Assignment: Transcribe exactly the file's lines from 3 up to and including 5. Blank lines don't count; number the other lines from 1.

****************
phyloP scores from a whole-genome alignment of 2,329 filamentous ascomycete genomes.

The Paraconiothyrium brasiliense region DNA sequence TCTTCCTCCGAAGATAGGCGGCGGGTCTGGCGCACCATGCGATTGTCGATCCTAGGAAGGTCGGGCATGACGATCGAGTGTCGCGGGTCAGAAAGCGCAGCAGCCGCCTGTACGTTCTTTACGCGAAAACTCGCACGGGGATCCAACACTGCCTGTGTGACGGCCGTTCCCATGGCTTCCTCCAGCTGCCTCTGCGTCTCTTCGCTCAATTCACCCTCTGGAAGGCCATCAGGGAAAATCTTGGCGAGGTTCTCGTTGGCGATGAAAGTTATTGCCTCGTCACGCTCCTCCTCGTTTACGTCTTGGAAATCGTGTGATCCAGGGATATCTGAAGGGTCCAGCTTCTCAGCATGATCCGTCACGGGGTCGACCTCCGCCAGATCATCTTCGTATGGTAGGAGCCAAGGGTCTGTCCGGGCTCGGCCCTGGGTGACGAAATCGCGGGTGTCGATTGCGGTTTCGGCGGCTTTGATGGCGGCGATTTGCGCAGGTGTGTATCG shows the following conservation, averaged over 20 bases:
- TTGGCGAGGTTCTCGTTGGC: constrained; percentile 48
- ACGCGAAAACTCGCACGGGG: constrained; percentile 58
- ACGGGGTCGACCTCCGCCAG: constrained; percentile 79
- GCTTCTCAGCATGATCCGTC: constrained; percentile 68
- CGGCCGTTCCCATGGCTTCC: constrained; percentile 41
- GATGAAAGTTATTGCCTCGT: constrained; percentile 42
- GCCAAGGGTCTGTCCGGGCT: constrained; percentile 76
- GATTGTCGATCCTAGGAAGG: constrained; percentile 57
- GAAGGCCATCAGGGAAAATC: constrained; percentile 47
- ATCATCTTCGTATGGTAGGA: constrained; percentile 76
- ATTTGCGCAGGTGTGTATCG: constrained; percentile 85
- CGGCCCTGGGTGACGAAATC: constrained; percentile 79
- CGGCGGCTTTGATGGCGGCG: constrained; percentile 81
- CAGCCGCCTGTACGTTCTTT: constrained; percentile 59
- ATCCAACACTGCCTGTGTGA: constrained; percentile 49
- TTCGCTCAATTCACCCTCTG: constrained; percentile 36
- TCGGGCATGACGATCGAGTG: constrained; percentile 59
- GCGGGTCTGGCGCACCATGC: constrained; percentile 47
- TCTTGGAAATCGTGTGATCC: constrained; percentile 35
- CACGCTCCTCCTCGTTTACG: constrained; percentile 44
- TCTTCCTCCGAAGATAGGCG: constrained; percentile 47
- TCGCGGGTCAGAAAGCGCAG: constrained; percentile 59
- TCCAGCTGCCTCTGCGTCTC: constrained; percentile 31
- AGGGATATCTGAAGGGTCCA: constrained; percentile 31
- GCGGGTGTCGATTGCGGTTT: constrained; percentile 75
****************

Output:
- TTGGCGAGGTTCTCGTTGGC: constrained; percentile 48
- ACGCGAAAACTCGCACGGGG: constrained; percentile 58
- ACGGGGTCGACCTCCGCCAG: constrained; percentile 79